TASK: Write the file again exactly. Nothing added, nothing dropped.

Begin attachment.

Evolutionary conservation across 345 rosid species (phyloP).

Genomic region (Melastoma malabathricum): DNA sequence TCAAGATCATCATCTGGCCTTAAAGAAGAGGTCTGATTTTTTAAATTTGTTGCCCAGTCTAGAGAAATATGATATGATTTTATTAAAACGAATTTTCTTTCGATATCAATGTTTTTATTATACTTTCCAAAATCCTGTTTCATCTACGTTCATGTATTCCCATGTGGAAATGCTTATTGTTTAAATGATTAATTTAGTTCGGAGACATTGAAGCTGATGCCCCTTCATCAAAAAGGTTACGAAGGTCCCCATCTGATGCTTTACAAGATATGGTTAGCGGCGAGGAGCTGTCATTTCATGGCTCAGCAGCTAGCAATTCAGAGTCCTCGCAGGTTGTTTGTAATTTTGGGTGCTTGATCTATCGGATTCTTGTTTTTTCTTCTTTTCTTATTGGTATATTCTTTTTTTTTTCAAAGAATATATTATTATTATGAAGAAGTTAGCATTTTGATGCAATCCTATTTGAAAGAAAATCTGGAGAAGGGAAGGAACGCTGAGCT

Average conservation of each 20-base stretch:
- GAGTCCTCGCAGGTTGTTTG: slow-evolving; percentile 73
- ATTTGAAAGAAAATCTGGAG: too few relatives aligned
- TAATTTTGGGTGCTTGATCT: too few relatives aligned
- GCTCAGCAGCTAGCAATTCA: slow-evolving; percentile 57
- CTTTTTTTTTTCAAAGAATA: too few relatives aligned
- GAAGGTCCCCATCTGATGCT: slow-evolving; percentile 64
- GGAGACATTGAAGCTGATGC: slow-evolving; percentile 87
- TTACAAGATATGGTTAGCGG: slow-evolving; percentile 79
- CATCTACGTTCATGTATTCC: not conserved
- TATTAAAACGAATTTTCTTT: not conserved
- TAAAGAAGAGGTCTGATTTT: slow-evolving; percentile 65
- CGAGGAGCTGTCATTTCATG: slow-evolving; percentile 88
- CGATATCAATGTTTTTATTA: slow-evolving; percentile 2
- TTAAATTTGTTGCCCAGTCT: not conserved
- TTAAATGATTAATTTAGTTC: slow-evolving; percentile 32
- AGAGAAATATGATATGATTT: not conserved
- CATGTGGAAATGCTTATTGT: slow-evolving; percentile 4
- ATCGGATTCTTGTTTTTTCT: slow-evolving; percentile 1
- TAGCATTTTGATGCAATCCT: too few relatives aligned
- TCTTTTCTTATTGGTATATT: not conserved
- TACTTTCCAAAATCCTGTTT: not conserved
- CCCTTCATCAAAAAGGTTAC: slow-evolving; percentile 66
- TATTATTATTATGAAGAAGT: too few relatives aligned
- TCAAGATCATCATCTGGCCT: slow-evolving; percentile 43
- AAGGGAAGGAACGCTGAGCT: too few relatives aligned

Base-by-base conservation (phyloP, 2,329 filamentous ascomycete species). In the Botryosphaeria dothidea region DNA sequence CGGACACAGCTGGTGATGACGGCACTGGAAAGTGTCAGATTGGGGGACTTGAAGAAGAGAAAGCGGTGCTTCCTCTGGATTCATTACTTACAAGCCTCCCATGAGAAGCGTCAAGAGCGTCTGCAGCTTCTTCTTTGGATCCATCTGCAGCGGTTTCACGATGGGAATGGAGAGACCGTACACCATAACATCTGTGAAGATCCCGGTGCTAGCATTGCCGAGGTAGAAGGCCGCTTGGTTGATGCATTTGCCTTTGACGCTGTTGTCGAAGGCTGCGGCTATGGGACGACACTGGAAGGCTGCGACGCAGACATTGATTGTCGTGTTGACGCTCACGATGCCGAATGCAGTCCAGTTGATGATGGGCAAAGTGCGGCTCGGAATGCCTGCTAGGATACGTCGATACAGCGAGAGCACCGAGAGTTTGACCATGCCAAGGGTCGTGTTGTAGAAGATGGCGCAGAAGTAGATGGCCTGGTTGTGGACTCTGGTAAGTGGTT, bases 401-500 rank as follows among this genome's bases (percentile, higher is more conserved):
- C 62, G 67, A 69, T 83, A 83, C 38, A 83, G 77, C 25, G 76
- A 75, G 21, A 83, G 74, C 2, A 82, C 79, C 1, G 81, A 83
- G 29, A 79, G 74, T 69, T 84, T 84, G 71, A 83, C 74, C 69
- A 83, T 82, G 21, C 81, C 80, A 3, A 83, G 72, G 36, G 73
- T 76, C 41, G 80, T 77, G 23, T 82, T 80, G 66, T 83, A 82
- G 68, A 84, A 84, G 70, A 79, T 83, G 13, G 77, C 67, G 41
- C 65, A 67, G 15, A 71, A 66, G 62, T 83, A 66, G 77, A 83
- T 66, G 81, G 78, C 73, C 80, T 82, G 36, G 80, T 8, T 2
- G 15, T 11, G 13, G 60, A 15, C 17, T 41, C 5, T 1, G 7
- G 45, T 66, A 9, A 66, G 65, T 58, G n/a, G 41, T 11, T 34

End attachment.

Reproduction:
Evolutionary conservation across 345 rosid species (phyloP).

Genomic region (Melastoma malabathricum): DNA sequence TCAAGATCATCATCTGGCCTTAAAGAAGAGGTCTGATTTTTTAAATTTGTTGCCCAGTCTAGAGAAATATGATATGATTTTATTAAAACGAATTTTCTTTCGATATCAATGTTTTTATTATACTTTCCAAAATCCTGTTTCATCTACGTTCATGTATTCCCATGTGGAAATGCTTATTGTTTAAATGATTAATTTAGTTCGGAGACATTGAAGCTGATGCCCCTTCATCAAAAAGGTTACGAAGGTCCCCATCTGATGCTTTACAAGATATGGTTAGCGGCGAGGAGCTGTCATTTCATGGCTCAGCAGCTAGCAATTCAGAGTCCTCGCAGGTTGTTTGTAATTTTGGGTGCTTGATCTATCGGATTCTTGTTTTTTCTTCTTTTCTTATTGGTATATTCTTTTTTTTTTCAAAGAATATATTATTATTATGAAGAAGTTAGCATTTTGATGCAATCCTATTTGAAAGAAAATCTGGAGAAGGGAAGGAACGCTGAGCT

Average conservation of each 20-base stretch:
- GAGTCCTCGCAGGTTGTTTG: slow-evolving; percentile 73
- ATTTGAAAGAAAATCTGGAG: too few relatives aligned
- TAATTTTGGGTGCTTGATCT: too few relatives aligned
- GCTCAGCAGCTAGCAATTCA: slow-evolving; percentile 57
- CTTTTTTTTTTCAAAGAATA: too few relatives aligned
- GAAGGTCCCCATCTGATGCT: slow-evolving; percentile 64
- GGAGACATTGAAGCTGATGC: slow-evolving; percentile 87
- TTACAAGATATGGTTAGCGG: slow-evolving; percentile 79
- CATCTACGTTCATGTATTCC: not conserved
- TATTAAAACGAATTTTCTTT: not conserved
- TAAAGAAGAGGTCTGATTTT: slow-evolving; percentile 65
- CGAGGAGCTGTCATTTCATG: slow-evolving; percentile 88
- CGATATCAATGTTTTTATTA: slow-evolving; percentile 2
- TTAAATTTGTTGCCCAGTCT: not conserved
- TTAAATGATTAATTTAGTTC: slow-evolving; percentile 32
- AGAGAAATATGATATGATTT: not conserved
- CATGTGGAAATGCTTATTGT: slow-evolving; percentile 4
- ATCGGATTCTTGTTTTTTCT: slow-evolving; percentile 1
- TAGCATTTTGATGCAATCCT: too few relatives aligned
- TCTTTTCTTATTGGTATATT: not conserved
- TACTTTCCAAAATCCTGTTT: not conserved
- CCCTTCATCAAAAAGGTTAC: slow-evolving; percentile 66
- TATTATTATTATGAAGAAGT: too few relatives aligned
- TCAAGATCATCATCTGGCCT: slow-evolving; percentile 43
- AAGGGAAGGAACGCTGAGCT: too few relatives aligned

Base-by-base conservation (phyloP, 2,329 filamentous ascomycete species). In the Botryosphaeria dothidea region DNA sequence CGGACACAGCTGGTGATGACGGCACTGGAAAGTGTCAGATTGGGGGACTTGAAGAAGAGAAAGCGGTGCTTCCTCTGGATTCATTACTTACAAGCCTCCCATGAGAAGCGTCAAGAGCGTCTGCAGCTTCTTCTTTGGATCCATCTGCAGCGGTTTCACGATGGGAATGGAGAGACCGTACACCATAACATCTGTGAAGATCCCGGTGCTAGCATTGCCGAGGTAGAAGGCCGCTTGGTTGATGCATTTGCCTTTGACGCTGTTGTCGAAGGCTGCGGCTATGGGACGACACTGGAAGGCTGCGACGCAGACATTGATTGTCGTGTTGACGCTCACGATGCCGAATGCAGTCCAGTTGATGATGGGCAAAGTGCGGCTCGGAATGCCTGCTAGGATACGTCGATACAGCGAGAGCACCGAGAGTTTGACCATGCCAAGGGTCGTGTTGTAGAAGATGGCGCAGAAGTAGATGGCCTGGTTGTGGACTCTGGTAAGTGGTT, bases 401-500 rank as follows among this genome's bases (percentile, higher is more conserved):
- C 62, G 67, A 69, T 83, A 83, C 38, A 83, G 77, C 25, G 76
- A 75, G 21, A 83, G 74, C 2, A 82, C 79, C 1, G 81, A 83
- G 29, A 79, G 74, T 69, T 84, T 84, G 71, A 83, C 74, C 69
- A 83, T 82, G 21, C 81, C 80, A 3, A 83, G 72, G 36, G 73
- T 76, C 41, G 80, T 77, G 23, T 82, T 80, G 66, T 83, A 82
- G 68, A 84, A 84, G 70, A 79, T 83, G 13, G 77, C 67, G 41
- C 65, A 67, G 15, A 71, A 66, G 62, T 83, A 66, G 77, A 83
- T 66, G 81, G 78, C 73, C 80, T 82, G 36, G 80, T 8, T 2
- G 15, T 11, G 13, G 60, A 15, C 17, T 41, C 5, T 1, G 7
- G 45, T 66, A 9, A 66, G 65, T 58, G n/a, G 41, T 11, T 34